Falls and transport accidents caused over half (57%) of all sports injury hospitalisations in 2020–21. Falls include falls on the same level (13% or 8,300 cases), falls involving an object (12% or 7,700 cases) and falls involving another person (7.2% or 4,800 cases). Transport accidents include road transport (20% or 13,400 cases) such as bicycle crashes, and other land transport including horses (4.1% or 2,700 cases) (Figure 4).
Figure 4: Selected causes of injury as a proportion of sports injury hospitalisations, 2020–21
Source: AIHW NHMD.
For more detail, see data tables A11–12.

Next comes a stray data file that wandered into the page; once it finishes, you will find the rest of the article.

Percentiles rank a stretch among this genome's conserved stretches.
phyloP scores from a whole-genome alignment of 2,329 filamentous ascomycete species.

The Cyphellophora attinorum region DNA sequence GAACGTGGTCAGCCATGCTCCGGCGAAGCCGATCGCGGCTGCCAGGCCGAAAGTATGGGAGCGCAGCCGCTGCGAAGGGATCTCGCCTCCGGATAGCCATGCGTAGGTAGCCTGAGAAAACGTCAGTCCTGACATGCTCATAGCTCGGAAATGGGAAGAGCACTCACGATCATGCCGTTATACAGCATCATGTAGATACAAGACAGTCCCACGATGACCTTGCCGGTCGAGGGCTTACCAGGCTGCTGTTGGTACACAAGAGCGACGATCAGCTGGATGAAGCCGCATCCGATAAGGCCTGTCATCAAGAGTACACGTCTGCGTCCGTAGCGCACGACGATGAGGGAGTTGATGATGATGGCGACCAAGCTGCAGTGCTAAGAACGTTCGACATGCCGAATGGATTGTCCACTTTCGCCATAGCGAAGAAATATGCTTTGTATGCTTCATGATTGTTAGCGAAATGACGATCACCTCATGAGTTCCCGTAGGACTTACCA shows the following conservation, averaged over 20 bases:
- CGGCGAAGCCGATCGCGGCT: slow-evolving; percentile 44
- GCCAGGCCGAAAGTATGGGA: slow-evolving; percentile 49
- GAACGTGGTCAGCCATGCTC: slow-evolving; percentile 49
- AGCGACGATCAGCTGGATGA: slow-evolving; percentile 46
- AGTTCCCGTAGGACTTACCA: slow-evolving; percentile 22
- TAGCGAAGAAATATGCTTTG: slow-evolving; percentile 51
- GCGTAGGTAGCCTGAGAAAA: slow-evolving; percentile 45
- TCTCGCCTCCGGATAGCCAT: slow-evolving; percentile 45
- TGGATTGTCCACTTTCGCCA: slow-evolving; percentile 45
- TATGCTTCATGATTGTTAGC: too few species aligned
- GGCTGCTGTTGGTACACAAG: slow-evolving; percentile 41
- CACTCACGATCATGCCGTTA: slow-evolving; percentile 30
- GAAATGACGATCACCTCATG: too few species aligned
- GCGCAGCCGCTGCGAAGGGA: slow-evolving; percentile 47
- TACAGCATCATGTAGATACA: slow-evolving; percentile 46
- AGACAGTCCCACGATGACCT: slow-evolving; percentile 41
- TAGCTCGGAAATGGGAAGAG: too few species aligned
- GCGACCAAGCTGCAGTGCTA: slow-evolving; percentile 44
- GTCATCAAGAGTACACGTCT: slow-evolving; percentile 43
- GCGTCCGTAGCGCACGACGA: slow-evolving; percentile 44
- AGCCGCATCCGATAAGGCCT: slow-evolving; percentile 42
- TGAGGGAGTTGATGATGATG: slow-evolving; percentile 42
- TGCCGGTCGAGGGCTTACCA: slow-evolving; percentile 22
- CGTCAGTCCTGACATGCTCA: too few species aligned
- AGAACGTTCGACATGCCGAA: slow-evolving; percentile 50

Emergency admissions are more common than elective
Hospitalisations are classed as emergency admissions if the patient requires admission within 24 hours. About two-thirds of sports injury hospitalisations in 2020–21 (69%) were emergencies. The proportion that was emergencies varied by sport, ranging from 89% of hospitalisations for equestrian activity injuries, to 39% for netball injuries.
For more detail, see data table A24.
Winter sports create a peak in admissions
Date of admission data from four years of sports injuries suggests some patterns over the year. Admissions for males in particular show a rise during the winter sport season and a dip in the summer months.
In March 2020 the first lockdowns and social distancing measures associated with COVID-19 interrupted team sports participation and created a dip in hospitalisations that lasted several months. (Figure 5).